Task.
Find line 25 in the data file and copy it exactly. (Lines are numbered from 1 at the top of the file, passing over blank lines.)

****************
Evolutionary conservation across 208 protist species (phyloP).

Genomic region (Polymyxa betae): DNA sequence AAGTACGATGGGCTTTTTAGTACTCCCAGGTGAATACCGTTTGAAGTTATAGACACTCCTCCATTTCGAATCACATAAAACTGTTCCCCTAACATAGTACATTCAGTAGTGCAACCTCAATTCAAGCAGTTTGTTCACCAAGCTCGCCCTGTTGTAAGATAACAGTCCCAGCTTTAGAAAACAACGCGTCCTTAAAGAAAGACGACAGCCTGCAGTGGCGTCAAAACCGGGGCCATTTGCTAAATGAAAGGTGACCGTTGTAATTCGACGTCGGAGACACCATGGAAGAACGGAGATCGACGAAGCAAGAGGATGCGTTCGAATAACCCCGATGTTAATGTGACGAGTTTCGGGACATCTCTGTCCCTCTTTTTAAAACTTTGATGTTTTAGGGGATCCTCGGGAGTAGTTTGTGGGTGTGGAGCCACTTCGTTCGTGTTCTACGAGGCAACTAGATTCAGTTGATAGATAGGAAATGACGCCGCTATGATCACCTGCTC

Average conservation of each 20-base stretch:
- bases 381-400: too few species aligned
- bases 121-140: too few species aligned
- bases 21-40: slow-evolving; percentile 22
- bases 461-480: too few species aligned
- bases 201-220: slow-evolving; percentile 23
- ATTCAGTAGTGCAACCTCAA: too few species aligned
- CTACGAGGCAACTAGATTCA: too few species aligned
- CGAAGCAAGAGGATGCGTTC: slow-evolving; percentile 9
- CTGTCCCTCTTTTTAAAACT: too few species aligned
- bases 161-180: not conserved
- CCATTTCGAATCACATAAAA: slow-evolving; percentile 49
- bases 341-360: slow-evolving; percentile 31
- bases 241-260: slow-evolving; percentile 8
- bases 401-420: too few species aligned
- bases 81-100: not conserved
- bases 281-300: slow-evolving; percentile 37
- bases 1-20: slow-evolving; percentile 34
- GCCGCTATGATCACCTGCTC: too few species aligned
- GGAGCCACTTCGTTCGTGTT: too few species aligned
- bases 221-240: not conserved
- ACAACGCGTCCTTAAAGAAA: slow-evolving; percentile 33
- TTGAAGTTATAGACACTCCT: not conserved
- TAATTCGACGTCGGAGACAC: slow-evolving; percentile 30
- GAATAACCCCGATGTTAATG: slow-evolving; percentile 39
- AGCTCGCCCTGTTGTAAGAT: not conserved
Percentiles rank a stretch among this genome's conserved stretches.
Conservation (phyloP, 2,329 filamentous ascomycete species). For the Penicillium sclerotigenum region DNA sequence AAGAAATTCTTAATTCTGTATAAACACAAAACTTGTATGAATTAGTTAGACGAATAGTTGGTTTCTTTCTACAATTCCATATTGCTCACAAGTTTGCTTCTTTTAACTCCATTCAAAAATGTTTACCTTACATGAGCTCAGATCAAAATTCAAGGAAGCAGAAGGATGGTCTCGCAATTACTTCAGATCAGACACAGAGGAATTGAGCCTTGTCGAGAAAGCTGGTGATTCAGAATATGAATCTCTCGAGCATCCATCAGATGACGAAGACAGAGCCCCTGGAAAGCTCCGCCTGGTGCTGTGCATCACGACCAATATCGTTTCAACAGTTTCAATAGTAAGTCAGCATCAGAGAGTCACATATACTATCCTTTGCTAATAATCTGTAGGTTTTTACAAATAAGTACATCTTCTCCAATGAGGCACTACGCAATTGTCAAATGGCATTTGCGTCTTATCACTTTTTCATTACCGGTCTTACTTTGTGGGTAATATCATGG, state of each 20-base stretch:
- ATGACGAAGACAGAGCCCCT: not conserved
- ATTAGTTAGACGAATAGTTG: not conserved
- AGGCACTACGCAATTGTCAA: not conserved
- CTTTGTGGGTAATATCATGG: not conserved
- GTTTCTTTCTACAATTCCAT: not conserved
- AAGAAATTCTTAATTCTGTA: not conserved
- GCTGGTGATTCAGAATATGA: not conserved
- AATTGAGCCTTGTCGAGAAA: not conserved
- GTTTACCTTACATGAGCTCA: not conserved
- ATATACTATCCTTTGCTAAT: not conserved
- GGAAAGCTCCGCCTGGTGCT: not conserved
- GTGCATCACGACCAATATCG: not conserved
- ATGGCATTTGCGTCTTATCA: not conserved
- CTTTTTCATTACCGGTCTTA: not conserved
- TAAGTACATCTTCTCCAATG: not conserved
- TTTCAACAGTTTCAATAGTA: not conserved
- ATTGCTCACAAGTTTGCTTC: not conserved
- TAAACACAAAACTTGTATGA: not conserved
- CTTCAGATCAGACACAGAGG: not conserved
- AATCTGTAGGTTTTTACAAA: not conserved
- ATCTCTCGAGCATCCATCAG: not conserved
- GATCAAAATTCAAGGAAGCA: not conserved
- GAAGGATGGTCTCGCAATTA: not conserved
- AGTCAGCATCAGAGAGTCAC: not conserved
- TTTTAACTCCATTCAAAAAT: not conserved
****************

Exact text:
- TTGAAGTTATAGACACTCCT: not conserved